Invited by Jean Paul Blachére Foundation to participate in a video workshop with the themes “the city” and “faces”, the challenge was to engage with the city of Bamako and it’s inhabitants, producing a video art work (being bamako, 2007) within ten days.

I have never been to Bamako, therefore I know nothing, from my own experience, about the city or the people that live here. When asked to come and be confronted, observe and reveal something about this place, I ask myself how one arrives in a new place, where one has never been before. Usually, we don’t allow ourselves to admit that we know nothing. Instead, we bring along pre-conceived ideas and draw them like a coat over whatever we find. In order to give ourselves a sense of security, we rashly come to conclusions, dipping all that we meet in familiar concepts. We think that we are looking and observing, but often we do so, not in order to learn something new, but in order to compare, judge and reassure ourselves of our knowledge.

Reflections about the African continent are often subject to this fate. Countries within Africa tend to be thrown into one basket, being seen mainly through the filters of having a history of colonialism. They are constantly being compared with occidental systems - and are most often found to be lacking. Even as an African, it is difficult to get away from the impressions that the media leave in our minds; rigid ideas of efficiency and the ‘right kind’ of progress, negative examples of misrule etc. These handily-packaged and digestible information bites often have little to do with the reality of how millions of people live, meeting the demands of daily life with vigor. Dangerously, we feed ourselves in order to be ‘informed’ and to be critical, not realizing that a few peoples’ opinions are becoming our opinions.

But it is not only other peoples’ opinions becoming my own, which worries me. I wonder about my very own opinions, my own way of seeing and judging the world. I too am a producer, a creator of my own packages of images/sounds/information that I present to others. What exactly am I proposing to see and be able to communicate?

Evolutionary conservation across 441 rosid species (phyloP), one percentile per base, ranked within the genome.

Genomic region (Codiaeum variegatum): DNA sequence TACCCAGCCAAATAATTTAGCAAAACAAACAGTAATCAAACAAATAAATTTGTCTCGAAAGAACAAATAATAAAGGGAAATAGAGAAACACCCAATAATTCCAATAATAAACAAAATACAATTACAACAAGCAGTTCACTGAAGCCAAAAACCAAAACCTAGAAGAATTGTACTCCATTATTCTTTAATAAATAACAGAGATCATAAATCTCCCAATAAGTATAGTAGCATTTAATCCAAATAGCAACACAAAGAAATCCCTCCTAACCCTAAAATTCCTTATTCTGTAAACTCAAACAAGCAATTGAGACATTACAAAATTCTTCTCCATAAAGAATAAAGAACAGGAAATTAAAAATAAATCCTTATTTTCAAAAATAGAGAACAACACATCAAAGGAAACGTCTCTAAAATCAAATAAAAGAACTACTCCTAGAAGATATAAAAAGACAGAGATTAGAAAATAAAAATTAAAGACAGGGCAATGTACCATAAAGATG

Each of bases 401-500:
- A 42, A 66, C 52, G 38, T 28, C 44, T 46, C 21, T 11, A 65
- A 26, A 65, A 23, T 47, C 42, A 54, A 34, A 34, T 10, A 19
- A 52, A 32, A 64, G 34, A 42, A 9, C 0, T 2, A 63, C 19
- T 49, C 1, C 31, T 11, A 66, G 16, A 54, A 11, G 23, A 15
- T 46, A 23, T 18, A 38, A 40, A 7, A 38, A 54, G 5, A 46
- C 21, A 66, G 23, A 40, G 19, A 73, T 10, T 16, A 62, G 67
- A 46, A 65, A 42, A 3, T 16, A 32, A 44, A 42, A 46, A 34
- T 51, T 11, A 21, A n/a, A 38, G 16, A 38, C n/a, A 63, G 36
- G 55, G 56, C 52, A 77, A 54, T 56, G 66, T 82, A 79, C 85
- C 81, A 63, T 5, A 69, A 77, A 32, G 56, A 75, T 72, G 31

I think that artists often search for artistic commentary that is somehow truthful. We desire others to see what we have seen and to know what we have found out. We regularly take on difficult topics such as justice and equality. But in all these attempts it is about us: we search, we want, we desire, it is our fight for justice and equality, not of those that we are supposedly fighting for or wishing to give a voice. Perhaps our intention is good when we go to a place, but if we remain blind to what is actually there, or see only the half of it, then good intentions can easily become imposition, misrepresentation and even exploitation. We go away with interesting images and much to say about it, but it remains our words, thoughts and presentation.

Perhaps there is no other way to go about it. The storyteller always fictionalizes. A story told repeatedly always transforms over time. One person’s story is simply that. It might be enough to acknowledge that this is so. To avoid thinking: ‘I know about that place because I heard from someone, I saw his or her images’. Subtler still, perhaps it is better to be more cautious than to think, ‘I know about that place because I was there, I saw it myself’. Instead it could be useful to ask oneself, ‘what did I see - did I really see?’ and to become aware that what we see and experience is immediately self-interpreted, like telling a story to ourselves.

Finally, after ten days of experiencing a place like Bamako - or even months, years or a life-time spent in any place, all that might be left to say is “I was there: at that place, at that time”. Although this seems neither spectacular nor scandalous, if it is truthful statements we are looking for, this might be closer to the point.


© Mwangi Hutter, 2007


becoming bamako

by Mwangi Hutter